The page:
Relationship therapists often use the word codependent. Let’s look at an example to show what this term means.
Keisha and Dwayne have been married three years. She is a manager at a bill collection agency to help put him through business school. Keisha put on hold her own dream of becoming a nurse. Lately he’s been drinking a lot to relax. In fact, they missed Thanksgiving with his folks because of it; Keisha called and gave the excuse that he was sick.
Keisha feels bad that she has started to lie for Dwayne, but she believes he needs her to protect him. She’s continuing to lower her personal standards in order to keep the relationship. Perhaps you may also wonder sometimes about your own relationship boundaries. Ask yourself the following questions.
Do you merge yourself with your partner?
Do you give up your interests, career choices, and your dreams so that you can please him or her?
Do you take on your partner’s food choices, recreational choices, or even his or her fears—while your own choices get put aside?
Do you place a low priority on what you want? Are you more preoccupied with the needs of your partner?
If you have answered yes to these questions, you may be codependent. People who are codependent often take on the role of martyr; they constantly put someone else’s needs before their own. In doing so, they forget to take care of themselves. Being a martyr creates for them a sense that they are “needed.” Codependent people are constantly in search of acceptance. When two people are tightly bound to each other, there can be intense emotions that can be hurtful.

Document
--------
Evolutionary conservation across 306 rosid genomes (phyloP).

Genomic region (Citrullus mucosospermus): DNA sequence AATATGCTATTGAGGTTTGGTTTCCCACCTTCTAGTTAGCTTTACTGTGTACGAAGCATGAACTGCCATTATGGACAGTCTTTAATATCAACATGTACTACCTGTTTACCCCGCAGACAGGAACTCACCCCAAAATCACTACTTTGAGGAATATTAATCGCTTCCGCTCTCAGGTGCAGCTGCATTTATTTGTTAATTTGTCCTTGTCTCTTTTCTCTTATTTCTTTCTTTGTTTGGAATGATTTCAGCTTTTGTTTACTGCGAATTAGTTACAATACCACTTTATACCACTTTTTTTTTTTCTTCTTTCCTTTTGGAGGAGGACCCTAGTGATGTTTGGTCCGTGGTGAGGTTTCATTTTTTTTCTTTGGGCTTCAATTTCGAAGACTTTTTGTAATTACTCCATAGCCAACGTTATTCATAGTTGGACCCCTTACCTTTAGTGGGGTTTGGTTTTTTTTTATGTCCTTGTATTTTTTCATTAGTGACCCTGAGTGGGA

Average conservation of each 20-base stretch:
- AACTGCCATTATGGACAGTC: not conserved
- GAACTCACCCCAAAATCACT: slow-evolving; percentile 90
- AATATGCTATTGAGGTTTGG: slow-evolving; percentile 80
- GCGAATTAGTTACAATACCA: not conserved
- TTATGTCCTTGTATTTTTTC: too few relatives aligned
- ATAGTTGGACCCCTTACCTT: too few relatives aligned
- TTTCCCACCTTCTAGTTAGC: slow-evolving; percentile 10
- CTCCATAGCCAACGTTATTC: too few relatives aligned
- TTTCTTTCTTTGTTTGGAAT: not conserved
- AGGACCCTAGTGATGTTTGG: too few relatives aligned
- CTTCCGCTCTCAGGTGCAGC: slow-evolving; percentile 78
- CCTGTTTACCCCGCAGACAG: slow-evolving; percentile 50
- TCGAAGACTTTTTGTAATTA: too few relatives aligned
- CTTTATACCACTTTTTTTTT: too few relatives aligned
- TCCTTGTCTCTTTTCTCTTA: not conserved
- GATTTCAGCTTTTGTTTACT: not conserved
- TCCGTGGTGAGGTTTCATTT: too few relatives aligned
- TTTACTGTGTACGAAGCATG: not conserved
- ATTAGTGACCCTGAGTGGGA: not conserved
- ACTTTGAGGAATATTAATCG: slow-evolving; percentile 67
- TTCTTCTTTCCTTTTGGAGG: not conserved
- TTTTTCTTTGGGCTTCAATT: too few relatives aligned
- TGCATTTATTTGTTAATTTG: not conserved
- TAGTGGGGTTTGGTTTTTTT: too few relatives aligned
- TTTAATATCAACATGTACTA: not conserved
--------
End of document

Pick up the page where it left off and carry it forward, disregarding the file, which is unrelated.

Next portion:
The following poem reminds us that although bonding as a couple is good, that a hurtful relationship should be ended.
There is you, there is me, there is us.
And there is we
We’re as one, and yet alone.
We’re each other’s, but still our own.
Should that which is us
Hurt that which is you or that which is me
then that which is
must be that which was
This poem explains that although two people are close in a relationship, they are also still unique individuals. The poem says that if the relationship damages the people, then the bond must be broken.
The poem says that what “is” must be moved into the past.
Individual integrity should never be compromised in a relationship. If you drop your personal integrity, submerging yourself in the needs of your partner (even for the sake of the relationship), you will end up with neither your integrity nor a good relationship. You must retain your sense of self and your self-worth. The partnership must enhance who you are, not detract from it.
If the relationship ends up hurting the partners, then the relationship cannot be sustained. Perhaps this sounds like your existence. If so, be honest about it. Life throws you plenty of curve balls as it is—you do not need your relationship to be a minefield.